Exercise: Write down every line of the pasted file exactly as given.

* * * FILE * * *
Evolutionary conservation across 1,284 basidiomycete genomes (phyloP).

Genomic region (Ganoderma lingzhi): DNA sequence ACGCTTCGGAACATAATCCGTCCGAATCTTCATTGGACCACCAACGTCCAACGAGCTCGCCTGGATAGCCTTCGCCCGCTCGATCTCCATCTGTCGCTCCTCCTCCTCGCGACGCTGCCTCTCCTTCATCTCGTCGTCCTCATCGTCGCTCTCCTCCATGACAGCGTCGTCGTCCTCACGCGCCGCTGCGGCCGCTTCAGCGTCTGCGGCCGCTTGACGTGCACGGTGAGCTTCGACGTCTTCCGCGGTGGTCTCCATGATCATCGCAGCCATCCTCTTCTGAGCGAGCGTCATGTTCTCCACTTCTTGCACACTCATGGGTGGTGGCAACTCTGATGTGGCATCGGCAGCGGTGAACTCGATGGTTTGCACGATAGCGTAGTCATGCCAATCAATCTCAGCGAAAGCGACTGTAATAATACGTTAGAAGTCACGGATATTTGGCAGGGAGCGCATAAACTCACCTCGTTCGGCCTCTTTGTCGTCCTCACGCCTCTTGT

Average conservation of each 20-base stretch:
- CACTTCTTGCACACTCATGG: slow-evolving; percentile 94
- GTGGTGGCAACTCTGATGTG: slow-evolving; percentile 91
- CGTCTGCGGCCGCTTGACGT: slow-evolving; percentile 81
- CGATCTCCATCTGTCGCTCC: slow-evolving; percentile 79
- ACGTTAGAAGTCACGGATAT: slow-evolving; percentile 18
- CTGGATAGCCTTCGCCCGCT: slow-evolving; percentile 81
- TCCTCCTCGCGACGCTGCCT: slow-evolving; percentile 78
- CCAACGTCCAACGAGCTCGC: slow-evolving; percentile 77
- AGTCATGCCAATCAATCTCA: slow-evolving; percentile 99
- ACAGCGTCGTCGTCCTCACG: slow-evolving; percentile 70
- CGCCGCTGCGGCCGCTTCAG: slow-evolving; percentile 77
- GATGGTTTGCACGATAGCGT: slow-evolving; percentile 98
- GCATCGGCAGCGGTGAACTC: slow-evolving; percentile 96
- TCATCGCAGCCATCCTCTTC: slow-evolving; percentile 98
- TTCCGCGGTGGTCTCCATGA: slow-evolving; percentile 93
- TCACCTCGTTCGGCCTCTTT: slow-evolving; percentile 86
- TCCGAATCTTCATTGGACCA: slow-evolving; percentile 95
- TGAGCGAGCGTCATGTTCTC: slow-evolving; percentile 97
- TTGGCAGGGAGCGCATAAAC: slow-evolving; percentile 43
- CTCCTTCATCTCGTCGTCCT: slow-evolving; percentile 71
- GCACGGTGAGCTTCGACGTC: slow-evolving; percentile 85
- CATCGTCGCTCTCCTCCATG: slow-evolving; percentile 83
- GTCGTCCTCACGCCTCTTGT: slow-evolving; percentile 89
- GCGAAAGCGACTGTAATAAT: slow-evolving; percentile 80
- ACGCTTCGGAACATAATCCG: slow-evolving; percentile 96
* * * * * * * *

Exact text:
Evolutionary conservation across 1,284 basidiomycete genomes (phyloP).

Genomic region (Ganoderma lingzhi): DNA sequence ACGCTTCGGAACATAATCCGTCCGAATCTTCATTGGACCACCAACGTCCAACGAGCTCGCCTGGATAGCCTTCGCCCGCTCGATCTCCATCTGTCGCTCCTCCTCCTCGCGACGCTGCCTCTCCTTCATCTCGTCGTCCTCATCGTCGCTCTCCTCCATGACAGCGTCGTCGTCCTCACGCGCCGCTGCGGCCGCTTCAGCGTCTGCGGCCGCTTGACGTGCACGGTGAGCTTCGACGTCTTCCGCGGTGGTCTCCATGATCATCGCAGCCATCCTCTTCTGAGCGAGCGTCATGTTCTCCACTTCTTGCACACTCATGGGTGGTGGCAACTCTGATGTGGCATCGGCAGCGGTGAACTCGATGGTTTGCACGATAGCGTAGTCATGCCAATCAATCTCAGCGAAAGCGACTGTAATAATACGTTAGAAGTCACGGATATTTGGCAGGGAGCGCATAAACTCACCTCGTTCGGCCTCTTTGTCGTCCTCACGCCTCTTGT

Average conservation of each 20-base stretch:
- CACTTCTTGCACACTCATGG: slow-evolving; percentile 94
- GTGGTGGCAACTCTGATGTG: slow-evolving; percentile 91
- CGTCTGCGGCCGCTTGACGT: slow-evolving; percentile 81
- CGATCTCCATCTGTCGCTCC: slow-evolving; percentile 79
- ACGTTAGAAGTCACGGATAT: slow-evolving; percentile 18
- CTGGATAGCCTTCGCCCGCT: slow-evolving; percentile 81
- TCCTCCTCGCGACGCTGCCT: slow-evolving; percentile 78
- CCAACGTCCAACGAGCTCGC: slow-evolving; percentile 77
- AGTCATGCCAATCAATCTCA: slow-evolving; percentile 99
- ACAGCGTCGTCGTCCTCACG: slow-evolving; percentile 70
- CGCCGCTGCGGCCGCTTCAG: slow-evolving; percentile 77
- GATGGTTTGCACGATAGCGT: slow-evolving; percentile 98
- GCATCGGCAGCGGTGAACTC: slow-evolving; percentile 96
- TCATCGCAGCCATCCTCTTC: slow-evolving; percentile 98
- TTCCGCGGTGGTCTCCATGA: slow-evolving; percentile 93
- TCACCTCGTTCGGCCTCTTT: slow-evolving; percentile 86
- TCCGAATCTTCATTGGACCA: slow-evolving; percentile 95
- TGAGCGAGCGTCATGTTCTC: slow-evolving; percentile 97
- TTGGCAGGGAGCGCATAAAC: slow-evolving; percentile 43
- CTCCTTCATCTCGTCGTCCT: slow-evolving; percentile 71
- GCACGGTGAGCTTCGACGTC: slow-evolving; percentile 85
- CATCGTCGCTCTCCTCCATG: slow-evolving; percentile 83
- GTCGTCCTCACGCCTCTTGT: slow-evolving; percentile 89
- GCGAAAGCGACTGTAATAAT: slow-evolving; percentile 80
- ACGCTTCGGAACATAATCCG: slow-evolving; percentile 96